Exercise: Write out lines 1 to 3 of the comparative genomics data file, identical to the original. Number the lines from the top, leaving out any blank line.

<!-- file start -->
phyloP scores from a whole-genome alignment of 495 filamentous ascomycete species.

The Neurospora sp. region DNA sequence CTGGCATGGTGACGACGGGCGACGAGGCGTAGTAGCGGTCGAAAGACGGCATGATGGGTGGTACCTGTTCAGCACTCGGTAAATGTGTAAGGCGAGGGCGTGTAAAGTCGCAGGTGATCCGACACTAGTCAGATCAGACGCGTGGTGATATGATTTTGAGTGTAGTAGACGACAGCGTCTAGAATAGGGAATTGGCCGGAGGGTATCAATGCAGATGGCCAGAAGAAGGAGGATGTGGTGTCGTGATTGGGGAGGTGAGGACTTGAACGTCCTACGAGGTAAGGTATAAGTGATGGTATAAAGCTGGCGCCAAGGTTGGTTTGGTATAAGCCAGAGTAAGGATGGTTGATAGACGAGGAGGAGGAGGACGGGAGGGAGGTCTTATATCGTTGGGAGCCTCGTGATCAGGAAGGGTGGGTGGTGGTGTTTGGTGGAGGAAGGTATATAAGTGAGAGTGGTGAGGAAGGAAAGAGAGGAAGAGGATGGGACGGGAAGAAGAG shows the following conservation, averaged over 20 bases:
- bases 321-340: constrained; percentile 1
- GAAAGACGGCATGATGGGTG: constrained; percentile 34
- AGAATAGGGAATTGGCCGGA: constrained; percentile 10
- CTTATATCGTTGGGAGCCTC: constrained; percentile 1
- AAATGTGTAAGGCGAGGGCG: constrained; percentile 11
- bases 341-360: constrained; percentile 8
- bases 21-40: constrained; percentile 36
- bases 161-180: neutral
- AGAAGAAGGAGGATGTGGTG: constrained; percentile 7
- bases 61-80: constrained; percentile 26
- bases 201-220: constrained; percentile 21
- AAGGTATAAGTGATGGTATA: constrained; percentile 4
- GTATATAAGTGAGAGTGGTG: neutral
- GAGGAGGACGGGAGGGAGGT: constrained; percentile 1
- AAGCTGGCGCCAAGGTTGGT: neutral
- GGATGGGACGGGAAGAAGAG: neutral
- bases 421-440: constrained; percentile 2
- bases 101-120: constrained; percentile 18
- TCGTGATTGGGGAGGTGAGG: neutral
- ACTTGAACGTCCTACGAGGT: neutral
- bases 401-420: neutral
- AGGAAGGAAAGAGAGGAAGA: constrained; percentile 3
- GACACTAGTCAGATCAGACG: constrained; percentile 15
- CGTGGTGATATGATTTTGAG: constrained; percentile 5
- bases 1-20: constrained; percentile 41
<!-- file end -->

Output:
phyloP scores from a whole-genome alignment of 495 filamentous ascomycete species.

The Neurospora sp. region DNA sequence CTGGCATGGTGACGACGGGCGACGAGGCGTAGTAGCGGTCGAAAGACGGCATGATGGGTGGTACCTGTTCAGCACTCGGTAAATGTGTAAGGCGAGGGCGTGTAAAGTCGCAGGTGATCCGACACTAGTCAGATCAGACGCGTGGTGATATGATTTTGAGTGTAGTAGACGACAGCGTCTAGAATAGGGAATTGGCCGGAGGGTATCAATGCAGATGGCCAGAAGAAGGAGGATGTGGTGTCGTGATTGGGGAGGTGAGGACTTGAACGTCCTACGAGGTAAGGTATAAGTGATGGTATAAAGCTGGCGCCAAGGTTGGTTTGGTATAAGCCAGAGTAAGGATGGTTGATAGACGAGGAGGAGGAGGACGGGAGGGAGGTCTTATATCGTTGGGAGCCTCGTGATCAGGAAGGGTGGGTGGTGGTGTTTGGTGGAGGAAGGTATATAAGTGAGAGTGGTGAGGAAGGAAAGAGAGGAAGAGGATGGGACGGGAAGAAGAG shows the following conservation, averaged over 20 bases:
- bases 321-340: constrained; percentile 1